• In addition to authorizing deductions for paying dues, an employee may authorize deductions for any other service, program, or committee provided or sponsored by a recognized employee organization of which the employee is a bargaining unit member.
  • If a public employer wishes to engage in a “mass communication” (defined as a written document, or script for an oral recorded message, that is intended for delivery to multiple public employees) to public employees concerning their rights to join or support an employee organization, or to refrain from doing so, the public employer must meet and confer with the exclusive representative regarding the content of the communication. If, after meeting and conferring, the public employer and the exclusive representative are unable to come to agreement regarding the contents of the mass communication, the public employer may still disseminate its mass communication, but must also disseminate a communication of reasonable length provided by the exclusive representative.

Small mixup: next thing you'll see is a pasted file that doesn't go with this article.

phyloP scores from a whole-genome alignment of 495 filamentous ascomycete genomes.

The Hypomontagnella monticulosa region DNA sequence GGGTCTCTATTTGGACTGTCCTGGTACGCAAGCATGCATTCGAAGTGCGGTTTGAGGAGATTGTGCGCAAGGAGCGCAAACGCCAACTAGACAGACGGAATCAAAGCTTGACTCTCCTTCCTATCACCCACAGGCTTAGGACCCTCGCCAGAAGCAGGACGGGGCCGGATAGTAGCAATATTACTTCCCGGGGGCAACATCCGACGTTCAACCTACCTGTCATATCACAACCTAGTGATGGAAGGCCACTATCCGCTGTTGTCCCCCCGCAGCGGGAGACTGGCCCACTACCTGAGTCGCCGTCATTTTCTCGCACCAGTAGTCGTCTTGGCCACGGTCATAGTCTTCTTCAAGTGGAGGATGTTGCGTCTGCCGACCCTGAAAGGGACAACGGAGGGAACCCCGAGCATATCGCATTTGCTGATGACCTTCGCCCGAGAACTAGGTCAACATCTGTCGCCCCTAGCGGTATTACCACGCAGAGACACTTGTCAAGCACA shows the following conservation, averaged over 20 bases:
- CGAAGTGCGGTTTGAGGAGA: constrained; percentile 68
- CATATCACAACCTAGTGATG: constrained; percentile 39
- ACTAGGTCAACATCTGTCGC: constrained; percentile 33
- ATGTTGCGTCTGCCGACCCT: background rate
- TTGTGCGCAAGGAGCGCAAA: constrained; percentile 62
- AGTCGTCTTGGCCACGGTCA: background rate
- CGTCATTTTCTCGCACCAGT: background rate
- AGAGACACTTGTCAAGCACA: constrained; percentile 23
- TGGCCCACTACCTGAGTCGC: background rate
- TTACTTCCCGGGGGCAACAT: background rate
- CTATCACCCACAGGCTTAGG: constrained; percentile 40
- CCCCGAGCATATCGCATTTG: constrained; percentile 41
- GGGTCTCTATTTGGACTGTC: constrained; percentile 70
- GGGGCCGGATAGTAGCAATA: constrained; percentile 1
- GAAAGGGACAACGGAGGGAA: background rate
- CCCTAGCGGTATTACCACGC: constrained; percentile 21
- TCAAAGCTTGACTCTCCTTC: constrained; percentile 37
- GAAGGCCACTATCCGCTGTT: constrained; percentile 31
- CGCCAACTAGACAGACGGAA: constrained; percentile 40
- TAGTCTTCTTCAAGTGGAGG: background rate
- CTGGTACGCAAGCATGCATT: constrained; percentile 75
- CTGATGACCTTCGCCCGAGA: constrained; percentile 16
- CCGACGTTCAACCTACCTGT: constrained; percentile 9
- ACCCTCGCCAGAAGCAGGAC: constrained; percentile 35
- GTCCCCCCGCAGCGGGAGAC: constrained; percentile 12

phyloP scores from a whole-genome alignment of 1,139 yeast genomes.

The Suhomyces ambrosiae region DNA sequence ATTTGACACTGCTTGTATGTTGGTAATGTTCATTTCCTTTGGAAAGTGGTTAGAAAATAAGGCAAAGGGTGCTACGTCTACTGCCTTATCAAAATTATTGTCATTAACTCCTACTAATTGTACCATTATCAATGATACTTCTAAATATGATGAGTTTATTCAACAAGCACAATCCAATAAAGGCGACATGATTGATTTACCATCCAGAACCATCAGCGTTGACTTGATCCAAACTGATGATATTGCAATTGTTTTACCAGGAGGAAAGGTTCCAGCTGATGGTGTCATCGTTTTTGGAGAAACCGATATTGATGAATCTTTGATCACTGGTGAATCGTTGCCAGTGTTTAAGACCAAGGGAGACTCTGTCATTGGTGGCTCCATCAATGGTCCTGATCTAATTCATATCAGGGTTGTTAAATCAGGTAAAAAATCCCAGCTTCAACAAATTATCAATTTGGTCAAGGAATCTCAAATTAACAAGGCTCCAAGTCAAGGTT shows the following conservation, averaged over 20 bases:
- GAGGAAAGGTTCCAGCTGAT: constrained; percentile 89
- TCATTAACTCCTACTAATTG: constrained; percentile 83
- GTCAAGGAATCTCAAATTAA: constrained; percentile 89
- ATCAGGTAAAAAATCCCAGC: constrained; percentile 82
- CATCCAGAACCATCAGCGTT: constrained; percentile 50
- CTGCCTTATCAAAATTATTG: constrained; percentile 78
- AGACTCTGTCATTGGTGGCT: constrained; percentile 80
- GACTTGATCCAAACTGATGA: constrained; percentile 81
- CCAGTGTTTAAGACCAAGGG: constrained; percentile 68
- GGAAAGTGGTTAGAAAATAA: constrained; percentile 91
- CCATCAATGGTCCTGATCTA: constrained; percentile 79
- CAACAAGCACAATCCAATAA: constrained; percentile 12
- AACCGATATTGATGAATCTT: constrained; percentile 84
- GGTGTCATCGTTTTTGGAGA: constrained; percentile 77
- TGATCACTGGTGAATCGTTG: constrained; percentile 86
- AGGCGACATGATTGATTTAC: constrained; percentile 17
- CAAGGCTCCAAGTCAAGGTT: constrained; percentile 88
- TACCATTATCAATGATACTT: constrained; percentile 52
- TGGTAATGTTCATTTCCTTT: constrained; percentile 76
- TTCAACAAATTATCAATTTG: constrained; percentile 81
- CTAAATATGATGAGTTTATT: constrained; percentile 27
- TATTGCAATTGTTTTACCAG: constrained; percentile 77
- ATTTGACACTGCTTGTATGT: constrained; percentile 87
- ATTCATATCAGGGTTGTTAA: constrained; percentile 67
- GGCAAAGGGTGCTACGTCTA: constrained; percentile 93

• In addition to the prohibition against deterring or discouraging membership in a public employee organization adopted by the Legislature in 2017, public employers also are prohibited from deterring or discouraging employees from authorizing dues or fee deductions for an employee organization. According to SB 866, this change is declaratory of existing law, meaning that the Legislature always has intended the prohibition against deterring or discouraging membership in a public employee organization to include the subject of deductions for dues or fees.
  • Finally, SB 866 amends the new employee orientation process established in 2017 by AB 119 (see above) by prohibiting notice of the new employee orientation from being disclosed to anyone other than the employees, the exclusive representative, or a vendor that is contracted to provide a service for purposes of the orientation.

SB 866 undoubtedly is not the last word from the Legislature in response to Janus. Expect more to come. In addition, public employee unions likely will seek to meet quickly with public employers regarding agency fees and this subject will certainly be a major topic during any upcoming collective bargaining. We will continue to keep you updated on Janus-related developments as they occur.